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Author Topic: Sandbox thread for insignificant chit-chat  (Read 20199 times)
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RangeRoverA1
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« Reply #175 on: September 08, 2018, 11:12:35 PM »

Why people speaking English when they're not sure use immediately this word - "probably"? Can't you say "maybe", "likely"? It's as if you lack vocabulary baggage.

Next question - Is it truth or mistruth that fast food is purely American invention?
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« Reply #176 on: September 11, 2018, 11:43:54 PM »

Reading ancient topics, it doesn't still make sense the gleeful mem'ries about ego board. Rbb used to obsessively repeat that, if being at Smiley, you can stand it, in ego you couldn't. Or that Smiley in compare is very light, hinting in ego it's tough types who could survive. Yet, despite this not-really-good characteristics, people (ESPECIALLY Rbb) were really crazy about that dinosaur age board. There were trolls & such, silly threads yet... it's FUN! Somehow such behaviour/ posters/ threads weren't met with glee at Smiley. Somehow Rbb went strict about it here. Suffice to say, weird poster, weird ex-mod. True chameleon. Not sure why he got huuuge respect by posters (still does by some at PS). It amuses me to see people being lickspittles towards popular posters.

Can anybody answer to Reply #175? NBBF? Buckethead? The OP? Hello? Is anybody home?
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« Reply #177 on: September 12, 2018, 04:06:27 PM »

John isn't favorite Beatle, am going to paraphrase what he sang in SFF (which I dislike too), sacrilege as it will be - "Brady Bunch" is best seen with eyes closed. Just memorize what the voices sound like & since they will voice the names. Each character isn't to my taste - mannerisms, looks, you name. In fact, I'd enjoy it as radio adaptation (adaption? which is correct?). Frankly, many movies I'd like better by radio/ audio.
"Partridge Fam" is little bit nicer. Little bit.
"An American Fam" didn't impress either. Except mother's pretty, daughter's - forgot which - eyecandy too.
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« Reply #178 on: September 13, 2018, 03:23:33 AM »

I think George is my favorite Beatle now. Listened to All Things Must Pass last night. What a great album!
I was one of those strange teenagers who never watched The Brady Bunch or The Partridge Family. During the 70s I remember watching MASH, All in the Family, The Jeffersons, Mary Tyler Moore Show, Bob Newhart; sometimes watched The Waltons

It's "adaptation."

As for previous questions, probably and maybe aren't the same. Probably and likely are similar.

I don't think fast food is an American invention. I'm sure that at food markets around the world have always been people selling various breads with different toppings of meats and vegetables (such as gyros).
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« Reply #179 on: September 13, 2018, 03:56:28 PM »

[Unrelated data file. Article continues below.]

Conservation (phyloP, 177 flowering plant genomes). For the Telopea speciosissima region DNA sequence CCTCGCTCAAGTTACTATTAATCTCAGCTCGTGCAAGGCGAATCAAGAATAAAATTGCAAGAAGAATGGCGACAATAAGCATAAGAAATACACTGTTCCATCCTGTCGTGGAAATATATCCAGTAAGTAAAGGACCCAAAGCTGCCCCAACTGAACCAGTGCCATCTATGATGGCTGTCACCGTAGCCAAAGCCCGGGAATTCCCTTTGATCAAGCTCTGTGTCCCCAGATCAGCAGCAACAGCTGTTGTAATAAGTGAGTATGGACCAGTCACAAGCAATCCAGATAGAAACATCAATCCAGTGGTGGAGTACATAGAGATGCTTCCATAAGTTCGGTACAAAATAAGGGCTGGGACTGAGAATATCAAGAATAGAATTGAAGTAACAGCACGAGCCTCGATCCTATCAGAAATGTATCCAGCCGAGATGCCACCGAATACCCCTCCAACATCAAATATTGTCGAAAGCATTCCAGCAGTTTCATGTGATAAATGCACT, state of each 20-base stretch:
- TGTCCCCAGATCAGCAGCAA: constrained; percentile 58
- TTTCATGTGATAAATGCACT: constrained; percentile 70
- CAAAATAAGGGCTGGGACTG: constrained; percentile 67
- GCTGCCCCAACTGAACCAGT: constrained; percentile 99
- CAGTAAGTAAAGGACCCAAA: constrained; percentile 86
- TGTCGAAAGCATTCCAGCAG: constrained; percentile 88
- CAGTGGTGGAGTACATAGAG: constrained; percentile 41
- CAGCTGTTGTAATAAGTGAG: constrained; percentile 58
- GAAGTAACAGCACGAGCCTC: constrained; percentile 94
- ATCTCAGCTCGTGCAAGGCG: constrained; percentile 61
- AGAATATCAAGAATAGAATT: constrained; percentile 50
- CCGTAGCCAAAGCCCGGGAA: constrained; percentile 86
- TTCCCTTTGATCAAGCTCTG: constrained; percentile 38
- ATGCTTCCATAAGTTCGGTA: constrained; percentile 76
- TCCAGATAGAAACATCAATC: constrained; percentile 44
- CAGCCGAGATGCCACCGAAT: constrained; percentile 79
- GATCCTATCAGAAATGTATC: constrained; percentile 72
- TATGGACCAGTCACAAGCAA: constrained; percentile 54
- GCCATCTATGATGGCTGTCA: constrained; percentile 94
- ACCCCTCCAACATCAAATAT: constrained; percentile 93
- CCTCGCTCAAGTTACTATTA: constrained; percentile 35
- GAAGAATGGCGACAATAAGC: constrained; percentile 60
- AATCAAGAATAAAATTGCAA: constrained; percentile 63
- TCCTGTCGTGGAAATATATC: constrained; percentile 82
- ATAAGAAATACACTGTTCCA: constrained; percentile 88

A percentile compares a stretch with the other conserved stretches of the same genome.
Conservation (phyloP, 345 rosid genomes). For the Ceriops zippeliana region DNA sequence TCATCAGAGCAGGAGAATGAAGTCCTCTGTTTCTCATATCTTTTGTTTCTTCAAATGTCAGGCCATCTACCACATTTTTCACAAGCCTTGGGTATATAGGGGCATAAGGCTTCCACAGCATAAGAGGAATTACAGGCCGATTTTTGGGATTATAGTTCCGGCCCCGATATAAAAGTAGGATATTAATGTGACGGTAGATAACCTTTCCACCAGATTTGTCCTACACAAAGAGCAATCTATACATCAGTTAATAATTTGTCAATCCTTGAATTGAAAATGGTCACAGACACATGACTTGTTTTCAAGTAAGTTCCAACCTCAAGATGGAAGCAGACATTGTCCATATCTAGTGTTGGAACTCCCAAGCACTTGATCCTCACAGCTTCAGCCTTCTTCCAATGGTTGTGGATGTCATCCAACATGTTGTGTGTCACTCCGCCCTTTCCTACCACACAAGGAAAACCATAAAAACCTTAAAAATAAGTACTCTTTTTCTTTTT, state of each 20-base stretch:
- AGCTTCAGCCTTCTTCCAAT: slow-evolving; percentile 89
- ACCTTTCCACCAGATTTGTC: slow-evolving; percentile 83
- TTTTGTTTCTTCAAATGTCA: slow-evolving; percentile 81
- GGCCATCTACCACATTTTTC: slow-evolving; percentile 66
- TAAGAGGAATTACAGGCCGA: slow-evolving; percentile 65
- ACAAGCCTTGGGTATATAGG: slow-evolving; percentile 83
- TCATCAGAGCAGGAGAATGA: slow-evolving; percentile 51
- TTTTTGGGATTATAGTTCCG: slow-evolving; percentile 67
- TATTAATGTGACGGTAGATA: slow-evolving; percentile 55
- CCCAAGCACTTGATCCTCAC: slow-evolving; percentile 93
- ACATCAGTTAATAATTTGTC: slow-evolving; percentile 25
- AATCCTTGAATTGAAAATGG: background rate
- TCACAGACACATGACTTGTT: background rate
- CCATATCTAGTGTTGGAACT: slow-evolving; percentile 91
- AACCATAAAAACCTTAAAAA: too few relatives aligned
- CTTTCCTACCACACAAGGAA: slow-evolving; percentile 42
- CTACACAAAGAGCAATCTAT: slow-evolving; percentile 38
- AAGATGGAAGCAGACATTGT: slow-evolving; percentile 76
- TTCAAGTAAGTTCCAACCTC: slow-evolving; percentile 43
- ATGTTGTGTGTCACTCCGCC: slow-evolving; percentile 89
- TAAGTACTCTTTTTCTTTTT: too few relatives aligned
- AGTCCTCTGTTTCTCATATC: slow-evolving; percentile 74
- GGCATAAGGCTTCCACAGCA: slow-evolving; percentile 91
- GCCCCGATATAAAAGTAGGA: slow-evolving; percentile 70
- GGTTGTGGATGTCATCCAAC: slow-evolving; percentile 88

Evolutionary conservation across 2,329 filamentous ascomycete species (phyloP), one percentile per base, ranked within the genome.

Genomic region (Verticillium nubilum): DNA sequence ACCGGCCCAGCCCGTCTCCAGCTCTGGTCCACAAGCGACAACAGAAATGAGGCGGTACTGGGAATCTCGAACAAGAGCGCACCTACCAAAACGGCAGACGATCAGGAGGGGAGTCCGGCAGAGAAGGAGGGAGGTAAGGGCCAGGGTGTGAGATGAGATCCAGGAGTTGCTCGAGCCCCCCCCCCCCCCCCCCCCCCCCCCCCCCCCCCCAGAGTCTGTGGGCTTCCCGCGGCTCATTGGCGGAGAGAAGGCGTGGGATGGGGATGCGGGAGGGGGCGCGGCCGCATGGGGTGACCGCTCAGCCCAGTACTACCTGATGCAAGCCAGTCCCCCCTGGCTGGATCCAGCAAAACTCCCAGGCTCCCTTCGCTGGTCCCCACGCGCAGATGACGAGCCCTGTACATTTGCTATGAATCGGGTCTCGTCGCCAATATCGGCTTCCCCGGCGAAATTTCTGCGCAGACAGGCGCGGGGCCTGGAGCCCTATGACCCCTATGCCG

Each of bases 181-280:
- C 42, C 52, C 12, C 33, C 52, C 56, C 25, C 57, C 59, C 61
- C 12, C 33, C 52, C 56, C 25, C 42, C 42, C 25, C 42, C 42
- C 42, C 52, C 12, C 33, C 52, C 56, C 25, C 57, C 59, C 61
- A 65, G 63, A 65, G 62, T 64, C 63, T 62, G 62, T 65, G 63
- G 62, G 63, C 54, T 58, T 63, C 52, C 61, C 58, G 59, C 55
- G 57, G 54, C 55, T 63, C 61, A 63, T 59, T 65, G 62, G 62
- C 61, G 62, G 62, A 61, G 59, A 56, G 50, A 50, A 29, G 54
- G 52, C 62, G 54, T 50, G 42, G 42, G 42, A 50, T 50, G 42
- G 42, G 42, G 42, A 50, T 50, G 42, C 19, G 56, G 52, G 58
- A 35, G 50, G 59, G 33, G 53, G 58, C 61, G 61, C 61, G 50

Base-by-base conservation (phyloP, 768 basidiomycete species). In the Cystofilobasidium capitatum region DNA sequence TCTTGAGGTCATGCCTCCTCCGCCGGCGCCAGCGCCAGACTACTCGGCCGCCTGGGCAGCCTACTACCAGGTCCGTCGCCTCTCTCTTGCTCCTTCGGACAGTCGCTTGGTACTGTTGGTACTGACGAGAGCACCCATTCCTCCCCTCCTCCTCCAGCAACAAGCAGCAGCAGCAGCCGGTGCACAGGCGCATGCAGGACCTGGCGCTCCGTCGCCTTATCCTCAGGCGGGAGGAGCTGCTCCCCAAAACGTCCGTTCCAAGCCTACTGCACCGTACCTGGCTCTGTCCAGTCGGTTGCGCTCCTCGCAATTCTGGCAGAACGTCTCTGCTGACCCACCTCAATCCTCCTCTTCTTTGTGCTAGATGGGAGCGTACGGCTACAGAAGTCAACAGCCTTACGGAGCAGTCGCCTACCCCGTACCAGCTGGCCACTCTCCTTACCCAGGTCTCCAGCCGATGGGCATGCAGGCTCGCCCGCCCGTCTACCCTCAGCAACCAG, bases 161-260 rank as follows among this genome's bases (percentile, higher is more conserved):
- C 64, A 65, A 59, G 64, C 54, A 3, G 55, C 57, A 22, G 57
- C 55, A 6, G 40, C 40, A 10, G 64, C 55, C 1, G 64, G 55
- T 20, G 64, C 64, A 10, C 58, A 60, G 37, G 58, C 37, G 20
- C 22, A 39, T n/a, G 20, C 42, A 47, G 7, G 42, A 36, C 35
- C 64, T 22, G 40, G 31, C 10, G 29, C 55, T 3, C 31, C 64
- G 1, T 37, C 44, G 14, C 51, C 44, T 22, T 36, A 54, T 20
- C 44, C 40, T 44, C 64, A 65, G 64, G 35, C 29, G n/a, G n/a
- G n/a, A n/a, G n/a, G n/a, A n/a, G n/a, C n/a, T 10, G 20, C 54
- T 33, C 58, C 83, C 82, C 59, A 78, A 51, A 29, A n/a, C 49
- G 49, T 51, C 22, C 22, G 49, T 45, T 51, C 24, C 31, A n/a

Probably & maybe aren't the same? Hm, let's bring examples:

Quentin decided to drive car but probably forgot the keys in the house.
Quentim decided to drive car but maybe forgot the keys in the house.

It doesn't seem like there's difference in either. But since you're natural English speaker, you surely see the difference. Can you explain reading the example? I'm interested to be able to see clearly the difference.

The next question is language as well - in many dictionaries it says "pretty" defines similar to "rather", yet it can define "very". Which is really puzzling. When English speakers say "it's pretty good" (food, song, taste, film, weather, house interior), what should I read it as - very good or rather good? TIA.
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« Reply #180 on: September 13, 2018, 04:22:47 PM »

"Probably" means it is more likely than not. "Maybe" doesn't weigh in on the odds, it just indicates it could go either way.

Maybe it will rain today. (It might rain, it might not, but the speaker isn't indicating likelihood.)
Probably it will rain today. (It is more likely than not that it will rain today.)

"Pretty" in that context--"it's pretty good"--actually means somewhat, slightly. It's pretty good would indicate that it's not bad, it leans toward good, but it's not REALLY good. It's not great.
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« Reply #181 on: September 13, 2018, 04:48:00 PM »

Re: "pretty", it leads to question - when people use it then to mean "very"? F.ex. if they say "I'm pretty sure", is it then? Anything else?
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« Reply #182 on: September 13, 2018, 05:29:57 PM »

I'd say context matters, and social cues, nonverbal signals, regional traditions matter.

But even "I'm pretty sure," I look at that as less than sure. Sure is certain, 100%. Pretty sure is like the below.

"I'm sure of it." (100%)
"Really you're 100% certain?" (Suggests person is <100%, or at least wants confirmation of 100%)
"Well, I'm pretty sure of it." (Hedges the bet, indicates that while still more likely than not, less than 100% certain)

But it's easy to imagine someone answering "you're sure?" with a wink and a somewhat ironic "I'm pretty sure." This is the person technically allowing for doubt, but indicating that he totally believes it despite his own words. It is similar to someone who is a great basketball player might respond to "are you good?" with "I'm pretty good" or "I'm ok." Context could literally take meaning from all the way to one side to its opposite.
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« Reply #183 on: September 13, 2018, 06:41:16 PM »

I see. It makes sense.

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"Really you're 100% certain?" (Suggests person is <100%, or at least wants confirmation of 100%)
Funny bit.